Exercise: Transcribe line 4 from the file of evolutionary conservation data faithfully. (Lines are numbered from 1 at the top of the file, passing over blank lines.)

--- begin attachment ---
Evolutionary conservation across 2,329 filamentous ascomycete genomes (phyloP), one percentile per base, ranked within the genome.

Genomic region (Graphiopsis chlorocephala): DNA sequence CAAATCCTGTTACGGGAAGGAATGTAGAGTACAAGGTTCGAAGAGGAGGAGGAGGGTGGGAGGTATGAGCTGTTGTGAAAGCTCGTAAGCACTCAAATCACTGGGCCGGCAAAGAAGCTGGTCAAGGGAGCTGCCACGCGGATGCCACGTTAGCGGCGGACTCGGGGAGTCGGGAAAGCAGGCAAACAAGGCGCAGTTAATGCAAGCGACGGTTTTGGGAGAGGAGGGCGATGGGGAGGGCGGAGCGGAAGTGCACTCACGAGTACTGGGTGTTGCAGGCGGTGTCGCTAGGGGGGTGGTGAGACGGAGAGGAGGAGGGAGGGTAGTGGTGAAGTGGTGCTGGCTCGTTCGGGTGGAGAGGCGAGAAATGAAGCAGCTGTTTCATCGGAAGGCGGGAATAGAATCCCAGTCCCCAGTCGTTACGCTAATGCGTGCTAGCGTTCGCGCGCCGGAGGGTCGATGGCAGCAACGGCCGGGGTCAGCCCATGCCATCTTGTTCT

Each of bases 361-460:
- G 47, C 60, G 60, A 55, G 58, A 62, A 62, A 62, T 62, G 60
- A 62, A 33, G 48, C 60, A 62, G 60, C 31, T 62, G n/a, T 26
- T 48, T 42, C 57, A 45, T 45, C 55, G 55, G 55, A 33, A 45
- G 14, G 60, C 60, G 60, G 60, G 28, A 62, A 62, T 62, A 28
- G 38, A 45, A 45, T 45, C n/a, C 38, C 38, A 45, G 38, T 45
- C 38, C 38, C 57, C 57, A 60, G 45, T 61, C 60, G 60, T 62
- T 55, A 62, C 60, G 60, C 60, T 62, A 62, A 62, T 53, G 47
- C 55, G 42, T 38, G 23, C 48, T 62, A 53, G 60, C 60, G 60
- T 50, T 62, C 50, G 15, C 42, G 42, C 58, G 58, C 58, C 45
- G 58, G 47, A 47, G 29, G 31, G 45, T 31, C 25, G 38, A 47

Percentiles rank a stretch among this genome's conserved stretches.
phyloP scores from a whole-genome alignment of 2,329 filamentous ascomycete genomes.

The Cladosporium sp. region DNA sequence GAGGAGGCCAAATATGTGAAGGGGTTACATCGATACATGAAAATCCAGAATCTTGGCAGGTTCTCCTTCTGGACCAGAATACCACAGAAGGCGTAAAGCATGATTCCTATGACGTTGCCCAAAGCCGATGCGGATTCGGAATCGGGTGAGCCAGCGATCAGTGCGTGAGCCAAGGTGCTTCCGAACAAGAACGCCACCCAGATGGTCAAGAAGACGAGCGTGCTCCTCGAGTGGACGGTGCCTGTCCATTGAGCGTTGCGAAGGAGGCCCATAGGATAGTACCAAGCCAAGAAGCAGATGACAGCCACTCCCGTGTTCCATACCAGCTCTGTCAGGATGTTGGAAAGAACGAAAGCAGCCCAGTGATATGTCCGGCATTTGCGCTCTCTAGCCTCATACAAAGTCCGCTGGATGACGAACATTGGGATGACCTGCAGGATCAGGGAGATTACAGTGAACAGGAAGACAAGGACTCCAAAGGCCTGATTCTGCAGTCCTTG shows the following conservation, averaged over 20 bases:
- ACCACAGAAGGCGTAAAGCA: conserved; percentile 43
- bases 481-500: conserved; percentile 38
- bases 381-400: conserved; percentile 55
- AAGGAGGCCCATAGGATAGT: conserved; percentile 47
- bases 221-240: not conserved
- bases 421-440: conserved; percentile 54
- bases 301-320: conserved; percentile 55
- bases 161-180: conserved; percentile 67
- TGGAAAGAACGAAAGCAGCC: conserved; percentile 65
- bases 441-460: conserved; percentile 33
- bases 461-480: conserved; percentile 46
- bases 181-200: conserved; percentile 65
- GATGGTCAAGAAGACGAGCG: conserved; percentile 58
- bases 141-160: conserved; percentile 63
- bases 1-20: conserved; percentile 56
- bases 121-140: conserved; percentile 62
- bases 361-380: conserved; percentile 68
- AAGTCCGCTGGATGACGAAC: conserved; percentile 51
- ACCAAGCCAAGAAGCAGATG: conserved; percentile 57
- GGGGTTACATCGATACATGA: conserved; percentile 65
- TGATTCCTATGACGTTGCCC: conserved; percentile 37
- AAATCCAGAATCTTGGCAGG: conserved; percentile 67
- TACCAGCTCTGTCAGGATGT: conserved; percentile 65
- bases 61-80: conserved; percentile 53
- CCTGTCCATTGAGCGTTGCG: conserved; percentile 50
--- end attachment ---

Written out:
- G 47, C 60, G 60, A 55, G 58, A 62, A 62, A 62, T 62, G 60